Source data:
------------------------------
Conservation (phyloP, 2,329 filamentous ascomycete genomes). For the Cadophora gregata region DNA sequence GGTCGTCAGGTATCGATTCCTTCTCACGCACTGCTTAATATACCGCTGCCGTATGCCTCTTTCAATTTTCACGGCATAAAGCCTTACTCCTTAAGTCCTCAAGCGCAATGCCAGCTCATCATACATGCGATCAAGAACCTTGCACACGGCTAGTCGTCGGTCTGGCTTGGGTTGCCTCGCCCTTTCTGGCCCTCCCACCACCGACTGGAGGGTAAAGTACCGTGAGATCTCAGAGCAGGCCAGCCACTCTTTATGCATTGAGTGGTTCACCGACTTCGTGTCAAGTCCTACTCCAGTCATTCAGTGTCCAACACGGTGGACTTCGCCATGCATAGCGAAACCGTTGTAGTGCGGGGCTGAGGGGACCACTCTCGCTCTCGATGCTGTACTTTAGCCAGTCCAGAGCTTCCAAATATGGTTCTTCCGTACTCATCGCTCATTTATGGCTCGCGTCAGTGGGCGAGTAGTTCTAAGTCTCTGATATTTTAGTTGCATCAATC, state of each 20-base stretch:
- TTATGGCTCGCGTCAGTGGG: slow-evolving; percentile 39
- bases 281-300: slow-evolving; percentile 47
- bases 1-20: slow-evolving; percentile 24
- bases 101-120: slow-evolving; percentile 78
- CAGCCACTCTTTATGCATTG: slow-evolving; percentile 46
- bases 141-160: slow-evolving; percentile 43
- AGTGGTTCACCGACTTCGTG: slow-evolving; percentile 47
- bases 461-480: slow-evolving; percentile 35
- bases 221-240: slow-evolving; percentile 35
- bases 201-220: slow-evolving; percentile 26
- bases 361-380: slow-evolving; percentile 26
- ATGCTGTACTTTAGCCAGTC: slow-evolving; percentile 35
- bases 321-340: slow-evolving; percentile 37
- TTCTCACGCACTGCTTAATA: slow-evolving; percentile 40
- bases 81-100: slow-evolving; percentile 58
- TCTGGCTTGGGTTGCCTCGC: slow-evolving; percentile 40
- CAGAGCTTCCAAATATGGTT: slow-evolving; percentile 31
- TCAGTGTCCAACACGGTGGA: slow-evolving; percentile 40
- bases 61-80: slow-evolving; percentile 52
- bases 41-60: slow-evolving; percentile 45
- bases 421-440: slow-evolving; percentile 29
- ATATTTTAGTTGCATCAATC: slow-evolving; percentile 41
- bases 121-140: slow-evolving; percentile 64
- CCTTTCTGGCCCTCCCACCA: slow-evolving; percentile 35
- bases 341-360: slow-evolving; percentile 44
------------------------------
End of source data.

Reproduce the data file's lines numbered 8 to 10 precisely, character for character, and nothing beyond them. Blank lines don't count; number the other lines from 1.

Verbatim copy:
- AGTGGTTCACCGACTTCGTG: slow-evolving; percentile 47
- bases 461-480: slow-evolving; percentile 35
- bases 221-240: slow-evolving; percentile 35